Osteoarthritis management update

January 19, 2018
David Dycus, DVM, MS, CCRP, DACVS-SA

David Dycus is frequent speaker at the Fetch dvm360 conferences, an orthopedic staff surgeon at Veterinary Orthopedic & Sports Medicine Group in Annapolis Junction, Maryland, and co-founder and co-director of the Veterinary Sports Medicine & Rehabilitation Institute.

Veterinarians should recognize that treatment now comes in many forms, says Dr. David Dycus.

If you think the only way to handle osteoarthritis is "here's your pain reliever and your anti-inflammatory, see you later," Fetch dvm360 conference speaker David Dycus, DVM, MS, DACVS-SA, would like to bring you up to date. Instead, he recommends establishing a baseline through joint supplements, diet and routine exercise.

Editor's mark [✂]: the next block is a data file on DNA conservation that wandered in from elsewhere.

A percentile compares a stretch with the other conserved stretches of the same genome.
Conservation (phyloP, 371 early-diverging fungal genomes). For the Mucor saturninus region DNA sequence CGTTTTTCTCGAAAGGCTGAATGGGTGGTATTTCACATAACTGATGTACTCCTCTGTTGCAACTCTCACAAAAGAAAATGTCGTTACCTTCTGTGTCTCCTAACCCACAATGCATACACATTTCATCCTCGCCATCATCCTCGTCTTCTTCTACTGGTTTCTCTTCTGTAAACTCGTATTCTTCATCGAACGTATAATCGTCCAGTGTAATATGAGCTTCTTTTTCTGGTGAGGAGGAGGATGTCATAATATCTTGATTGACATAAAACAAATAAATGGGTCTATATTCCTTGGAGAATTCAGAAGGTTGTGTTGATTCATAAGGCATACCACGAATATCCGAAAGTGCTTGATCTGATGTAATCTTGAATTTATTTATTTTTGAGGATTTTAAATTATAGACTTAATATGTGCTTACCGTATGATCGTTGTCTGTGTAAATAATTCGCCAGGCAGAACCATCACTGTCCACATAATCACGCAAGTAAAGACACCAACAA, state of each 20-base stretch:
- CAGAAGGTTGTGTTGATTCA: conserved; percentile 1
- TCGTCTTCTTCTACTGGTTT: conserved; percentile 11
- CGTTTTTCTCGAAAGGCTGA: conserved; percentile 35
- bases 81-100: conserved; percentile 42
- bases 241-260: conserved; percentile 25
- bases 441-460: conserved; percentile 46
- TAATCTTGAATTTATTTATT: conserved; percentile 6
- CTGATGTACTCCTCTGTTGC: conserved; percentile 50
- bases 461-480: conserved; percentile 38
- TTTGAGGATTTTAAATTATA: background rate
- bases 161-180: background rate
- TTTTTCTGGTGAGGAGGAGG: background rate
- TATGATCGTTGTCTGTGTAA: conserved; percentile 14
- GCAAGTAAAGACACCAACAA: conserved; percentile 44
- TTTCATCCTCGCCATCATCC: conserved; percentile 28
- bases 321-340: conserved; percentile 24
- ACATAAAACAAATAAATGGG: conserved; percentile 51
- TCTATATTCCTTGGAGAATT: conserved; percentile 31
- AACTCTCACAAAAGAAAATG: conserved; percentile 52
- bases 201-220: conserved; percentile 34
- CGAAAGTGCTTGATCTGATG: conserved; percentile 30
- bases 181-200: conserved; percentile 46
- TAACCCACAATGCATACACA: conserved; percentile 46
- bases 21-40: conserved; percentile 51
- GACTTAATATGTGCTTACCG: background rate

What about that exercise?

"Daily exercise is actually getting out and going on a walk," he says. "What I want is for dogs to (walk for) at least 20 minutes, twice a day, level ground."

Check out these osteoarthritis resources

Client handout: The gist of joint supplements in dogs with osteoarthritis.

Technicians can become OA advocates in your clinic.

Identifying pain: Hints from the obscure (cats) to the sad (dogs).

Of course, due to the nature of the condition, patients will experience ups and downs. When flare-ups occur, Dr. Dycus says you should consider a range of treatment modalities including pharmaceuticals, joint injections, rehabilitation therapy and even acupuncture. The point is, he says, to keep patients active so that they'll maintain range of motion and lean body weight.

Watch the video for more.